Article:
Substandard documentation: You will probably never go wrong reading through the pitch deck, litepaper, and whitepaper. These documents should be able to answer your questions. If any of these documents seem hurriedly prepared with one too many errors as it was with $SQUID, we recommend you run the other way.

Anonymous developers: This is one of the hallmarks of a token with a rug pull in sight. Anonymity is often a clever play by developers to embody the virtues of blockchain. Some teams are anonymous and credible; others wear the invisibility cloak to make it easier to vanish with your money.

A sudden increase in valuation: Now this is sometimes a ploy by fraudsters to poke at investors’ FOMO psyche. Sudden increases are usually due to influencer marketing and buzz, and nothing genuine like groundbreaking decentralized exchange listing.

Unrealistic high yield percentages: If APYs and APRs are audacious; it could be genuine or not, but it is probably an attempt to draw investors searching for uncommon ROI. Take extra care when you come across such projects.

Flawed tokenomics model with a large percentage owned by developers: Coins with large central supply control are often scams, especially if the numbers on its whitepaper and pitch deck differ from actual token distribution. You can use Etherscan and BSCscan to check for distribution models if the coin is based on Ether and Binance Smart Chain, respectively.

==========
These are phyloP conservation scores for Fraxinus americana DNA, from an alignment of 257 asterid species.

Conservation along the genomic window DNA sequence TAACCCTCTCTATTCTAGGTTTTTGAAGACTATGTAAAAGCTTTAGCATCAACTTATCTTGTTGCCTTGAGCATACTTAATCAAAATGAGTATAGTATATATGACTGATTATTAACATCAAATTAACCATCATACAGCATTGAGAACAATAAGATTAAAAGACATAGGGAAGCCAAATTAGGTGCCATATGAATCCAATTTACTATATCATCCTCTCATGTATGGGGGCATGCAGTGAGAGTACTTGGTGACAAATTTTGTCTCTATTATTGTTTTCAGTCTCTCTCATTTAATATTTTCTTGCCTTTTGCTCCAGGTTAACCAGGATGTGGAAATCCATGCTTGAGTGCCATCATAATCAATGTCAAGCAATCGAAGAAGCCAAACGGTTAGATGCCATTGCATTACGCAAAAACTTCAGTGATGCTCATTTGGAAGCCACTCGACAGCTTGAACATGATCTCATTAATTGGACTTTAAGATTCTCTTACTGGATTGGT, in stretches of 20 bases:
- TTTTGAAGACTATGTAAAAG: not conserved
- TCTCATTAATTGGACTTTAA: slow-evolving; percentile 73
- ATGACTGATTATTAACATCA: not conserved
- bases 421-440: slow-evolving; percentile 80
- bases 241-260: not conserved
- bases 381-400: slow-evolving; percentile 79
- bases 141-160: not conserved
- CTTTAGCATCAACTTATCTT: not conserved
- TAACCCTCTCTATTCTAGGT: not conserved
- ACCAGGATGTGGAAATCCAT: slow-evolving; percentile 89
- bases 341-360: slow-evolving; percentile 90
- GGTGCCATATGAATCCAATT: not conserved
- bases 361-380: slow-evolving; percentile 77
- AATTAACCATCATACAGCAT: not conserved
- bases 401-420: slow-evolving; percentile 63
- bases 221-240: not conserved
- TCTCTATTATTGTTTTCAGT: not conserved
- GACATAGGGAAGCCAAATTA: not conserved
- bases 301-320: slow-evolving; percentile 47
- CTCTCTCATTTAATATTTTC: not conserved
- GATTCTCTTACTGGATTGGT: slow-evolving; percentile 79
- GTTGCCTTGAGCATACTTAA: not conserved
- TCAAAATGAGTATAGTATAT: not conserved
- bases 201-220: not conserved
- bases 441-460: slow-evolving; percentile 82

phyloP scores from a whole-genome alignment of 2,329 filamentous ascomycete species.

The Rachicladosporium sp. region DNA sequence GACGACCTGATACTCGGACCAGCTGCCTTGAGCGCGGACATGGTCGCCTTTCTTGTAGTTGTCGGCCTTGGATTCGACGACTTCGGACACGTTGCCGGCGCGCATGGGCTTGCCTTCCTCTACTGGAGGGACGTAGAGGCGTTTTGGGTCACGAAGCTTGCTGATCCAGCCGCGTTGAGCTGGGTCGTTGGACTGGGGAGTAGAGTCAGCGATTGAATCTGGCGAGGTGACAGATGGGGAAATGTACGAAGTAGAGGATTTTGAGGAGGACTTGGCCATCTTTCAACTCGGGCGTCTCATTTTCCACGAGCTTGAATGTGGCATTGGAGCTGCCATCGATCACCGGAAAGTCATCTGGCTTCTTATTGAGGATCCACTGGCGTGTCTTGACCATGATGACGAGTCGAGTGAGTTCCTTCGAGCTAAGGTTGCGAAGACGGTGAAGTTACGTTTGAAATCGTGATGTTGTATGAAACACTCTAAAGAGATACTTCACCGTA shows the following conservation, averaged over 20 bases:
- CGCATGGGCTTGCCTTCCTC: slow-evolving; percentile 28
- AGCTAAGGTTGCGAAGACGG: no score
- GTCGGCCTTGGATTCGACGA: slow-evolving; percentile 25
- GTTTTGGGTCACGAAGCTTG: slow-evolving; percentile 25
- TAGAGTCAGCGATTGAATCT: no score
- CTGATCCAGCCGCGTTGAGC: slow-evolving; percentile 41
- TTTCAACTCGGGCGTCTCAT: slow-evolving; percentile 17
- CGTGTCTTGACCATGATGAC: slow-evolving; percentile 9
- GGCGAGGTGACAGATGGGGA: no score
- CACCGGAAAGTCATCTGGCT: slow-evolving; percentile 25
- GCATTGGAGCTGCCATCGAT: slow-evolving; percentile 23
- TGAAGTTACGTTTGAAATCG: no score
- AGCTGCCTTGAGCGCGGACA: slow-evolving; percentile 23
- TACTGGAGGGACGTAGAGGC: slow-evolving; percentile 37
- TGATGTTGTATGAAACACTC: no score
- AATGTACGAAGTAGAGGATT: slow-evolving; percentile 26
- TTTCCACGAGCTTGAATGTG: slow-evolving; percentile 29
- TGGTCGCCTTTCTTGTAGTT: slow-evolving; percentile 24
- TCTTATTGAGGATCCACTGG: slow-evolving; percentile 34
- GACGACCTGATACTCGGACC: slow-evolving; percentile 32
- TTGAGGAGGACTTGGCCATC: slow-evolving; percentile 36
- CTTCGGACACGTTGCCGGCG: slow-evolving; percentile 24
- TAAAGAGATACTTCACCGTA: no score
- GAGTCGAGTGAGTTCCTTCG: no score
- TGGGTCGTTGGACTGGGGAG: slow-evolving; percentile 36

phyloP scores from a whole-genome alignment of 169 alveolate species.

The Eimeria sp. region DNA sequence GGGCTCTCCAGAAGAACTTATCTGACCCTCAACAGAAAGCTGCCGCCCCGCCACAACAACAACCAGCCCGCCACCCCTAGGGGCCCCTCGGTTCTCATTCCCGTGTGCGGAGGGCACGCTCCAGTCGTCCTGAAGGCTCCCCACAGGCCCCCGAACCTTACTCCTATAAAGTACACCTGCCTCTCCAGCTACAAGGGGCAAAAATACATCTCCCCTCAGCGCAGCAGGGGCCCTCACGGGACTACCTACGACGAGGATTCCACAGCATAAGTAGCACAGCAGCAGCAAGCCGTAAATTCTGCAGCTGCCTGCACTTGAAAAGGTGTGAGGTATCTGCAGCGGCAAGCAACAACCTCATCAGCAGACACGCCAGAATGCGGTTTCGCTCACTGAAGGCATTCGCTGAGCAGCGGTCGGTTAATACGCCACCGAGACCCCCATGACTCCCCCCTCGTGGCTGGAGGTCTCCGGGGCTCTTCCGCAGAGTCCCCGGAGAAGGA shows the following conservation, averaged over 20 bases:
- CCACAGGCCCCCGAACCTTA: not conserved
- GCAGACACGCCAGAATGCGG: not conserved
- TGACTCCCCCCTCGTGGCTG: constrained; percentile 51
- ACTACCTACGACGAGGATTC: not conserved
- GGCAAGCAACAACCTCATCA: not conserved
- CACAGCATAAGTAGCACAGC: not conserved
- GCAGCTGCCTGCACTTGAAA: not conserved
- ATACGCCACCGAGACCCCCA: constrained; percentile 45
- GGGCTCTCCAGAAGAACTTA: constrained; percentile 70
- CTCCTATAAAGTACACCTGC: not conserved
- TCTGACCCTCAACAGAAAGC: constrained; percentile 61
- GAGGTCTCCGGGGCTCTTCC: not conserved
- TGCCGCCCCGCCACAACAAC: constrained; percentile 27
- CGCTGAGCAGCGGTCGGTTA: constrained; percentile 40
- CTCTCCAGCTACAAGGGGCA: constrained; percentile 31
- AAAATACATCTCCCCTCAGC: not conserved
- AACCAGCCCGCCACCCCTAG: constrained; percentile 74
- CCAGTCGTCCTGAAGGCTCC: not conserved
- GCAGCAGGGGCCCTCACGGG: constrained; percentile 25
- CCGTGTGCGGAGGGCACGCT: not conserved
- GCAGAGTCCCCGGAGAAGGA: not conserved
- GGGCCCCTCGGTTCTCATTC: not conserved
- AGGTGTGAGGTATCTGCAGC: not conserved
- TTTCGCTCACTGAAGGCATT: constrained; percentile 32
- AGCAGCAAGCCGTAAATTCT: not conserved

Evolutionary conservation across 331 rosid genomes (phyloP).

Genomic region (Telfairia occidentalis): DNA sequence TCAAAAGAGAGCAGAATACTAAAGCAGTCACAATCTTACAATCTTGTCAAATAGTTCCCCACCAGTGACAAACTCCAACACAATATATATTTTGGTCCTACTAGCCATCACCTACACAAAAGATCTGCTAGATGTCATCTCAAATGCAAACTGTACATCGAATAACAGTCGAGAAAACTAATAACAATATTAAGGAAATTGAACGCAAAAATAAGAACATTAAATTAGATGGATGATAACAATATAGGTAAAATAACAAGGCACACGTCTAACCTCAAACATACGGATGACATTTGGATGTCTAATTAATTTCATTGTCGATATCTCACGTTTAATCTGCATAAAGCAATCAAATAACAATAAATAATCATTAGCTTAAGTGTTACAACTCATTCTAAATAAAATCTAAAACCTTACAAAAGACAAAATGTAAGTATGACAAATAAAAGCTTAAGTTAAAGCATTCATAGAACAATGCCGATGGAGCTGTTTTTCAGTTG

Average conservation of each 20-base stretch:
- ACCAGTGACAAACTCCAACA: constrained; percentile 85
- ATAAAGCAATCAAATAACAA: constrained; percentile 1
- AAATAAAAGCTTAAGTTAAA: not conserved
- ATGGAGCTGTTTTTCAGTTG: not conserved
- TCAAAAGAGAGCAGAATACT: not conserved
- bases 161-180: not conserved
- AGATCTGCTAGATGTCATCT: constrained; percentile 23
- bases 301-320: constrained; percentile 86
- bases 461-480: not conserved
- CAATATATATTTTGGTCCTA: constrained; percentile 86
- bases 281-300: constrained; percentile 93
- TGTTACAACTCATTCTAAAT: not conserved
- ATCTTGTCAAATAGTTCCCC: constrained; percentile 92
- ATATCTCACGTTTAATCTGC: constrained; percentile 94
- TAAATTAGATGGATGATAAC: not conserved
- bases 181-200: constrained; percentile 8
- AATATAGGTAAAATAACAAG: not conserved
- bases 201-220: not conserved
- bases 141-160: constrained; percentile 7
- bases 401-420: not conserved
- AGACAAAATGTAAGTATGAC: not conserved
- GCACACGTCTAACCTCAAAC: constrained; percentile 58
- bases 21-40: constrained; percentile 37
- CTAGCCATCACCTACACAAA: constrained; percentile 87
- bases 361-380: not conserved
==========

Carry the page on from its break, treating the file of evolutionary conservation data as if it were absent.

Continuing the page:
Absence of use cases or the presence of unexplainable ones: Investors are beginning to become aware that use cases are one of the pointers to a token’s credibility. That said, scammers often promise use cases and conceal them with aggressive marketing campaigns to fool investors and achieve faux credibility status.

Inactive community and social media channels. If a community does not support querying or questioning the project, or if community members don’t get responses to their questions, the project is most likely a scam.


As far as we are concerned, the gulf in knowledge between the token creators and the public narrows by the minute. However, the sheer volume of tokens springing up, the shortening attention span, and careful planning have put these scammers at a great advantage. As such, it is advised that you do your research irrespective of the promise of fat investment returns. Before any transaction, be sure to remind yourself that blockchain is immutable and money lost is irretrievable. This is enough to jolt you back to reality and cause you to look out for the above red flags.

Having a rug unexpectedly pulled from beneath you isn’t a fun experience, even as a prank. Unless you were expecting the yank, chances are you may fall over. And if luck runs the other way, you may lose a tooth or two. But in this thing of ours when a rug is yanked from under you, you lose your investment and not your teeth. It is this loss that Lossless seeks to help you avert.